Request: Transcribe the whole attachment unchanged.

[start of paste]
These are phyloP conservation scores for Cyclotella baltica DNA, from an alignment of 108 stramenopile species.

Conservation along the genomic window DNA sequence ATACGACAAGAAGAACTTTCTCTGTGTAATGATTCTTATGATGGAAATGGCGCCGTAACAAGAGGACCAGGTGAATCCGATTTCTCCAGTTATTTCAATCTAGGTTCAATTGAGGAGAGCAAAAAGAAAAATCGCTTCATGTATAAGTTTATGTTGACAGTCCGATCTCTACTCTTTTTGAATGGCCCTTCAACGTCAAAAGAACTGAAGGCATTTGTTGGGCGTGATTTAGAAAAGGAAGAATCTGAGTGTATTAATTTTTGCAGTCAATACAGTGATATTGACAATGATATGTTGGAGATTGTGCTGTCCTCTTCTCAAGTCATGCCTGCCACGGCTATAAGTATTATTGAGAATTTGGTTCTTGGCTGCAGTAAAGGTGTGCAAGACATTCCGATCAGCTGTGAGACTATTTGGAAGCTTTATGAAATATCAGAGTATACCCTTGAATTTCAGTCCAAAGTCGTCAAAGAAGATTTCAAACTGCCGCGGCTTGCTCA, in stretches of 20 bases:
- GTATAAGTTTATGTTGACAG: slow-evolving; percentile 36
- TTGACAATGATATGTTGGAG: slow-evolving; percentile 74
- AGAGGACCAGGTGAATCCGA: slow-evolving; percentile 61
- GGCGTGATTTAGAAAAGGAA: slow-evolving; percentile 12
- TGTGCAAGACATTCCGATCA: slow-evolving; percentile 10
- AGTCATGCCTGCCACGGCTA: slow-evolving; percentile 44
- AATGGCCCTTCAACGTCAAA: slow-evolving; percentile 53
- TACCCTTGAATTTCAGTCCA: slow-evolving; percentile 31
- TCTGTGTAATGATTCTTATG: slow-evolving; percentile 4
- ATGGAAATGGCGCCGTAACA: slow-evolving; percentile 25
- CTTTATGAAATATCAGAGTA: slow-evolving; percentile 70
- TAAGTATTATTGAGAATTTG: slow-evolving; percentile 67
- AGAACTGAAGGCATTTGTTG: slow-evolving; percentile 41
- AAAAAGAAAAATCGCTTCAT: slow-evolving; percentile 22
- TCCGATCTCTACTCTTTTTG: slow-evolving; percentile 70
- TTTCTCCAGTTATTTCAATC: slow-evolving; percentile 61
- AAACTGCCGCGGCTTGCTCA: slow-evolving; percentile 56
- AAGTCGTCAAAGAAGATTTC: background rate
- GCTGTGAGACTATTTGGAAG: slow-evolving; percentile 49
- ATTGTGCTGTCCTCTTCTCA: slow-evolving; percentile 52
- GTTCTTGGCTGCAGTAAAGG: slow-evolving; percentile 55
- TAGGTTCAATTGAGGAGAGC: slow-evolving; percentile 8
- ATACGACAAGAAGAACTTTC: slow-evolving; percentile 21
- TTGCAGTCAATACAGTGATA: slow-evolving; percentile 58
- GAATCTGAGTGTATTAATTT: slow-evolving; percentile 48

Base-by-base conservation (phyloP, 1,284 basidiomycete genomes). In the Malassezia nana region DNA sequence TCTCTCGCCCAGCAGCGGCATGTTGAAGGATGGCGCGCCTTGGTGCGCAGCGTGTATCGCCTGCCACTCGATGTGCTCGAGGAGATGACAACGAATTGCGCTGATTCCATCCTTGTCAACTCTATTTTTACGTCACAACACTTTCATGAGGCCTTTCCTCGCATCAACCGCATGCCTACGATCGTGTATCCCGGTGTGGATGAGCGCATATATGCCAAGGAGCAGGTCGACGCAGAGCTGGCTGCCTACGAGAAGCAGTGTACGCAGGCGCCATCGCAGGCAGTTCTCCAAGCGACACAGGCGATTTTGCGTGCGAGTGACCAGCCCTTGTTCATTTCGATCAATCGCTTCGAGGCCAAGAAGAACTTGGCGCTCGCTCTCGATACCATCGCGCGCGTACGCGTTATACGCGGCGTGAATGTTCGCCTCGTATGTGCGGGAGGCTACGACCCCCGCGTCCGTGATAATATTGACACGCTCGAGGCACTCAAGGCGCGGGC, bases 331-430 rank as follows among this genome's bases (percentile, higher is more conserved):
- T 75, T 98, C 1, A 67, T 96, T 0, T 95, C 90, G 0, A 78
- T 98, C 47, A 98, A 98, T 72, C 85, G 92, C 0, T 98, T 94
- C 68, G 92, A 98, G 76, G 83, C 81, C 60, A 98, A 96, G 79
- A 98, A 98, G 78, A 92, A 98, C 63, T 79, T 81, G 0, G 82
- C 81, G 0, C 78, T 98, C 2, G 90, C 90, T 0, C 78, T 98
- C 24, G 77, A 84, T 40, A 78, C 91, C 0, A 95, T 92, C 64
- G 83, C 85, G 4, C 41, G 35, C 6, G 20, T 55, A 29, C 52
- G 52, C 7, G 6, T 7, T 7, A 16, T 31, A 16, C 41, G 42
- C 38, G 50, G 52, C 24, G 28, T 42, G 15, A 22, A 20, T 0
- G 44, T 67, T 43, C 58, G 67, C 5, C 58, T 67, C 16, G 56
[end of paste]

These are phyloP conservation scores for Cyclotella baltica DNA, from an alignment of 108 stramenopile species.

Conservation along the genomic window DNA sequence ATACGACAAGAAGAACTTTCTCTGTGTAATGATTCTTATGATGGAAATGGCGCCGTAACAAGAGGACCAGGTGAATCCGATTTCTCCAGTTATTTCAATCTAGGTTCAATTGAGGAGAGCAAAAAGAAAAATCGCTTCATGTATAAGTTTATGTTGACAGTCCGATCTCTACTCTTTTTGAATGGCCCTTCAACGTCAAAAGAACTGAAGGCATTTGTTGGGCGTGATTTAGAAAAGGAAGAATCTGAGTGTATTAATTTTTGCAGTCAATACAGTGATATTGACAATGATATGTTGGAGATTGTGCTGTCCTCTTCTCAAGTCATGCCTGCCACGGCTATAAGTATTATTGAGAATTTGGTTCTTGGCTGCAGTAAAGGTGTGCAAGACATTCCGATCAGCTGTGAGACTATTTGGAAGCTTTATGAAATATCAGAGTATACCCTTGAATTTCAGTCCAAAGTCGTCAAAGAAGATTTCAAACTGCCGCGGCTTGCTCA, in stretches of 20 bases:
- GTATAAGTTTATGTTGACAG: slow-evolving; percentile 36
- TTGACAATGATATGTTGGAG: slow-evolving; percentile 74
- AGAGGACCAGGTGAATCCGA: slow-evolving; percentile 61
- GGCGTGATTTAGAAAAGGAA: slow-evolving; percentile 12
- TGTGCAAGACATTCCGATCA: slow-evolving; percentile 10
- AGTCATGCCTGCCACGGCTA: slow-evolving; percentile 44
- AATGGCCCTTCAACGTCAAA: slow-evolving; percentile 53
- TACCCTTGAATTTCAGTCCA: slow-evolving; percentile 31
- TCTGTGTAATGATTCTTATG: slow-evolving; percentile 4
- ATGGAAATGGCGCCGTAACA: slow-evolving; percentile 25
- CTTTATGAAATATCAGAGTA: slow-evolving; percentile 70
- TAAGTATTATTGAGAATTTG: slow-evolving; percentile 67
- AGAACTGAAGGCATTTGTTG: slow-evolving; percentile 41
- AAAAAGAAAAATCGCTTCAT: slow-evolving; percentile 22
- TCCGATCTCTACTCTTTTTG: slow-evolving; percentile 70
- TTTCTCCAGTTATTTCAATC: slow-evolving; percentile 61
- AAACTGCCGCGGCTTGCTCA: slow-evolving; percentile 56
- AAGTCGTCAAAGAAGATTTC: background rate
- GCTGTGAGACTATTTGGAAG: slow-evolving; percentile 49
- ATTGTGCTGTCCTCTTCTCA: slow-evolving; percentile 52
- GTTCTTGGCTGCAGTAAAGG: slow-evolving; percentile 55
- TAGGTTCAATTGAGGAGAGC: slow-evolving; percentile 8
- ATACGACAAGAAGAACTTTC: slow-evolving; percentile 21
- TTGCAGTCAATACAGTGATA: slow-evolving; percentile 58
- GAATCTGAGTGTATTAATTT: slow-evolving; percentile 48

Base-by-base conservation (phyloP, 1,284 basidiomycete genomes). In the Malassezia nana region DNA sequence TCTCTCGCCCAGCAGCGGCATGTTGAAGGATGGCGCGCCTTGGTGCGCAGCGTGTATCGCCTGCCACTCGATGTGCTCGAGGAGATGACAACGAATTGCGCTGATTCCATCCTTGTCAACTCTATTTTTACGTCACAACACTTTCATGAGGCCTTTCCTCGCATCAACCGCATGCCTACGATCGTGTATCCCGGTGTGGATGAGCGCATATATGCCAAGGAGCAGGTCGACGCAGAGCTGGCTGCCTACGAGAAGCAGTGTACGCAGGCGCCATCGCAGGCAGTTCTCCAAGCGACACAGGCGATTTTGCGTGCGAGTGACCAGCCCTTGTTCATTTCGATCAATCGCTTCGAGGCCAAGAAGAACTTGGCGCTCGCTCTCGATACCATCGCGCGCGTACGCGTTATACGCGGCGTGAATGTTCGCCTCGTATGTGCGGGAGGCTACGACCCCCGCGTCCGTGATAATATTGACACGCTCGAGGCACTCAAGGCGCGGGC, bases 331-430 rank as follows among this genome's bases (percentile, higher is more conserved):
- T 75, T 98, C 1, A 67, T 96, T 0, T 95, C 90, G 0, A 78
- T 98, C 47, A 98, A 98, T 72, C 85, G 92, C 0, T 98, T 94
- C 68, G 92, A 98, G 76, G 83, C 81, C 60, A 98, A 96, G 79
- A 98, A 98, G 78, A 92, A 98, C 63, T 79, T 81, G 0, G 82
- C 81, G 0, C 78, T 98, C 2, G 90, C 90, T 0, C 78, T 98
- C 24, G 77, A 84, T 40, A 78, C 91, C 0, A 95, T 92, C 64
- G 83, C 85, G 4, C 41, G 35, C 6, G 20, T 55, A 29, C 52
- G 52, C 7, G 6, T 7, T 7, A 16, T 31, A 16, C 41, G 42
- C 38, G 50, G 52, C 24, G 28, T 42, G 15, A 22, A 20, T 0
- G 44, T 67, T 43, C 58, G 67, C 5, C 58, T 67, C 16, G 56